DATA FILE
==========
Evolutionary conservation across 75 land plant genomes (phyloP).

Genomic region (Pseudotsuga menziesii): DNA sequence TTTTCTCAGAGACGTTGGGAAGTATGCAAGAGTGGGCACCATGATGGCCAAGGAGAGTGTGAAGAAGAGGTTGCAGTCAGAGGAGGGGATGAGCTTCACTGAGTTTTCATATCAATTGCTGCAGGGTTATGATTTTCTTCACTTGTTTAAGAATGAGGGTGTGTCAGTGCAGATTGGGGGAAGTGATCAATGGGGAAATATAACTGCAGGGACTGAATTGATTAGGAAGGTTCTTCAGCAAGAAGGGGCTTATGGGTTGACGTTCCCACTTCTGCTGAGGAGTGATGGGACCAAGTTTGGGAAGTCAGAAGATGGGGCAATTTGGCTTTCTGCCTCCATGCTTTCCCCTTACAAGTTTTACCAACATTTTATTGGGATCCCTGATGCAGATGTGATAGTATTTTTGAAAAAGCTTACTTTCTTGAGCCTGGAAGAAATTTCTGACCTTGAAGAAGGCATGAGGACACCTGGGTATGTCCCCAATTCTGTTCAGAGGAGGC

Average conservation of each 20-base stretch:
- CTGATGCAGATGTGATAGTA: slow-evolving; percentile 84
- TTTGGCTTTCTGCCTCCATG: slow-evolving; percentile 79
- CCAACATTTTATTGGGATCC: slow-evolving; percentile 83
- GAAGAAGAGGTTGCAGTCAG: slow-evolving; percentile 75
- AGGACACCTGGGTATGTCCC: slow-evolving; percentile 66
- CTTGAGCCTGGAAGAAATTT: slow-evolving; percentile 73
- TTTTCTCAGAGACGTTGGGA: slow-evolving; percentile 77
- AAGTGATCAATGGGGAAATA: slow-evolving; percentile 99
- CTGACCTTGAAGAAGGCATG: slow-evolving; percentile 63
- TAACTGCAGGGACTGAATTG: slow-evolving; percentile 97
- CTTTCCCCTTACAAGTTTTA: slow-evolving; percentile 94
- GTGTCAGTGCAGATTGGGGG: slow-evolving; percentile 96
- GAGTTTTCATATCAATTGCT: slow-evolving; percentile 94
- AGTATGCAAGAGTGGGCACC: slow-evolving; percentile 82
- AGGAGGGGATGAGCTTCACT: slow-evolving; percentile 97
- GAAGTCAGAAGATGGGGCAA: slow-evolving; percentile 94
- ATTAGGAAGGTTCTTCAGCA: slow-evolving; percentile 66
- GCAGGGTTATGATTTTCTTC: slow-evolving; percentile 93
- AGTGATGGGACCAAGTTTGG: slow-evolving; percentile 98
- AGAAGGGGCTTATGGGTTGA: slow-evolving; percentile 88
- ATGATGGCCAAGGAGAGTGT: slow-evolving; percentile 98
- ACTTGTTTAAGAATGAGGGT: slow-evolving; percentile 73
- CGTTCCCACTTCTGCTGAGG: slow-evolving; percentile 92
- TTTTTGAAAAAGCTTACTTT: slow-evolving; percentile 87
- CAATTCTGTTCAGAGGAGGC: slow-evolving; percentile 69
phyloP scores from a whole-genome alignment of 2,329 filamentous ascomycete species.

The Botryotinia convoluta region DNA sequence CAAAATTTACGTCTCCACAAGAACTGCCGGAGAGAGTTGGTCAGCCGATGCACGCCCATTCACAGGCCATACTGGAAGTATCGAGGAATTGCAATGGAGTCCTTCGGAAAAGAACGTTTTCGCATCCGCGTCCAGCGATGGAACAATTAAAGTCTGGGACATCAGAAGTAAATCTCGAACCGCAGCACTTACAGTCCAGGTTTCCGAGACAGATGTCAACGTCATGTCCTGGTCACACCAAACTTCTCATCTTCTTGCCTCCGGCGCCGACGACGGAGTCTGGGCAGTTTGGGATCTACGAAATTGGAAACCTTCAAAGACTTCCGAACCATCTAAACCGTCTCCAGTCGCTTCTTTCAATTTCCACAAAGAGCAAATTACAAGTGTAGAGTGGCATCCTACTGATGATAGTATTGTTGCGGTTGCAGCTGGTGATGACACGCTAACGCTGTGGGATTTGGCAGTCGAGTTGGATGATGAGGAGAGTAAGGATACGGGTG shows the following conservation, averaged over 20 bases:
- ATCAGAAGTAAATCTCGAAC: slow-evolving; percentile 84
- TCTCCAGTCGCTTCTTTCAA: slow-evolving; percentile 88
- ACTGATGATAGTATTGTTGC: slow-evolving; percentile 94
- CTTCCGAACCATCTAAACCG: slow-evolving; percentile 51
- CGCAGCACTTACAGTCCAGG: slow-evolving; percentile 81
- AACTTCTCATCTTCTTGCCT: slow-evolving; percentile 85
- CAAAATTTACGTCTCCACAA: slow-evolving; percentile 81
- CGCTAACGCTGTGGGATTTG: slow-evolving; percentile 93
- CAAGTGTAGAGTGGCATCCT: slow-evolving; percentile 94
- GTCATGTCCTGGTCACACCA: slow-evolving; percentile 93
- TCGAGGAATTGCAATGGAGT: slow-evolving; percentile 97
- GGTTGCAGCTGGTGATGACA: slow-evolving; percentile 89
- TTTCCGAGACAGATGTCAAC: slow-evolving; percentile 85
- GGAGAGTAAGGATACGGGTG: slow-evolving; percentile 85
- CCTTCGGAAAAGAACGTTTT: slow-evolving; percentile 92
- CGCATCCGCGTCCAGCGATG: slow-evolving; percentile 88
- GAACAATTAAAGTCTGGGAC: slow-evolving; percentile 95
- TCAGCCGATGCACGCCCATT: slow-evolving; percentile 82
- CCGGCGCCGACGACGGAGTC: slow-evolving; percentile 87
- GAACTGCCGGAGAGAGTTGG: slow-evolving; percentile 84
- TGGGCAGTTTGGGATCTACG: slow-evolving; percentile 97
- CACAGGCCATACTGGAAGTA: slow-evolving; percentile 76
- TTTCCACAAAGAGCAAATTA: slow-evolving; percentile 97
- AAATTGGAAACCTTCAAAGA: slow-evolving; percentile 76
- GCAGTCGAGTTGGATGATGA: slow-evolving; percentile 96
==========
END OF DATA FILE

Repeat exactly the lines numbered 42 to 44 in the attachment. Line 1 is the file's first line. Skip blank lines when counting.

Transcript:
- GGTTGCAGCTGGTGATGACA: slow-evolving; percentile 89
- TTTCCGAGACAGATGTCAAC: slow-evolving; percentile 85
- GGAGAGTAAGGATACGGGTG: slow-evolving; percentile 85